In wake of the 1962 Sino-Indian war, the lack of proactive support from the Afro-Asian block put a question mark on Nehru’s pet project of Non-Alignment for its failure to serve the national interest. The few voices of explicit support, however, included that of the Malaysian Prime Minister, Tunku Abdul Rahman. The founding father of Malaysia, Mr Rahman saw the border war as a struggle between communism and democracy. According to him, Chinese aggression towards a large democracy like India was an exercise in humiliating India. The humiliation was meant to serve as a lesson for other Asian countries. Recognising the threat of communist advancement in Asia, Mr Rahman explicitly linked the fate of Malaysia’s democracy with that of India. He also took the initiative to set up a wartime donation fund to aid India in the war effort.

Produced below is the November 10, 1962, radio speech that Mr Rahman delivered over Radio Malaya and was republished in the Freedom First magazine.

When I was in India, the border trouble blew up and it caught the Indian Government and the Indian people by surprise. They never thought that Communist China, whose cause they have been championing in the United Nations from time to time, and whose occupation of Tibet they have tolerated without a murmur of disapproval, should have turned against them without a word of warning and without rhyme or reason. To me, it came as no surprise. I told my Indian friends when I was there that Malaya had 12 years of emergency because of the acts of terrorism by the communists. After the first election, even before we were independent, I met the communist leader, Chin Peng, and pleaded with him to give up the struggle as we were approaching independence. He agreed to stop all hostilities as soon as Malaya gained independence from the British and as soon as my appointment as Chief Minister turned to Prime Minister. He tried to convince me that he was fighting not against the Malayan people but against the British to end colonialism and bring freedom to the Malayan people. I myself metaphorically speaking, saw him safely into the jungle, and gave a tacit order that in no circumstances should Chin Peng be hurt and if he were captured his life would be spared as I admired his honesty and sincerity. It was through him I learnt that communism will tolerate no other ideology or “ism”. I told him before we parted that his ideology and mine did not agree as I believe in a democracy which means complete freedom. Between us, there could be no pact, either he triumphed, and I was vanquished or more likely than not, he would be vanquished, and I would triumph as I was sure the Malayan people were with me.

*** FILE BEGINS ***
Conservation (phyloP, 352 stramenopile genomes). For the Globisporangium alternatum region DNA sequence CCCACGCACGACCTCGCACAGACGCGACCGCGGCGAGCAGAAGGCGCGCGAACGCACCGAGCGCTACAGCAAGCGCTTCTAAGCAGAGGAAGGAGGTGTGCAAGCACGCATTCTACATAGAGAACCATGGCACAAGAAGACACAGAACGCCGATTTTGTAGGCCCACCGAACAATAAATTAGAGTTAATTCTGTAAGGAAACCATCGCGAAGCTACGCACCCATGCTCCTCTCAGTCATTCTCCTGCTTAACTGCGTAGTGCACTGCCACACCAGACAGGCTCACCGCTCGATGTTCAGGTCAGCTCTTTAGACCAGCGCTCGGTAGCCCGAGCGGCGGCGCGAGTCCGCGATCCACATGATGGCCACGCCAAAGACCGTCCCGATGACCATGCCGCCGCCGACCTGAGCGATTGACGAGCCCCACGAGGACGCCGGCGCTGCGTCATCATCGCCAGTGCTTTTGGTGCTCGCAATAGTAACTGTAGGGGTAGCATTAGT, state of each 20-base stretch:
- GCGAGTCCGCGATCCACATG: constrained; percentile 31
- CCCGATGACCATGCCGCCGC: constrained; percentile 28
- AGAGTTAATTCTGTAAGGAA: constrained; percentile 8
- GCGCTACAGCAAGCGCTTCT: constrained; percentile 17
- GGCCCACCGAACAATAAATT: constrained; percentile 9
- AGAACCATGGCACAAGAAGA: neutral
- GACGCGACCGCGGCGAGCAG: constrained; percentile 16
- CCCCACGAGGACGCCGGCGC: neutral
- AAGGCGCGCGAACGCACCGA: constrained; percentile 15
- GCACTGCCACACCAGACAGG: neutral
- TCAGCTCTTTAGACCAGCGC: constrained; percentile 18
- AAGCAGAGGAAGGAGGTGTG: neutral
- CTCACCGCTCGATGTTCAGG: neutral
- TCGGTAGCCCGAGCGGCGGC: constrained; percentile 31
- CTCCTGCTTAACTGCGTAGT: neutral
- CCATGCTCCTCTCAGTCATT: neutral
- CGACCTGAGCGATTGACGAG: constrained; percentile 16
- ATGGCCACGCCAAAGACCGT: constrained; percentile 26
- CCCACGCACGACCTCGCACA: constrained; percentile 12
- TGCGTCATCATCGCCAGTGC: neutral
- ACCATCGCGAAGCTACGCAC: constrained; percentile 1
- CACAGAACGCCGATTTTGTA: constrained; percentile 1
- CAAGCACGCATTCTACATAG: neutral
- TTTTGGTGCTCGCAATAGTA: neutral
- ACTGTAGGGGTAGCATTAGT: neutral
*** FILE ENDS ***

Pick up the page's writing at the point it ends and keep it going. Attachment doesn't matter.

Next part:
The original text can be accessed here. is an online library of all Indian liberal writings, lectures and other materials in English and other Indian regional languages. The material that has been collected so far contains liberal commentary dating from the early 19th century till the present. The portal helps preserve an often unknown but very rich Indian liberal tradition and explain the relevance of the writings in today’s context.

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The opinions expressed in this essay are those of the authors. They do not purport to reflect the opinions or views of CCS.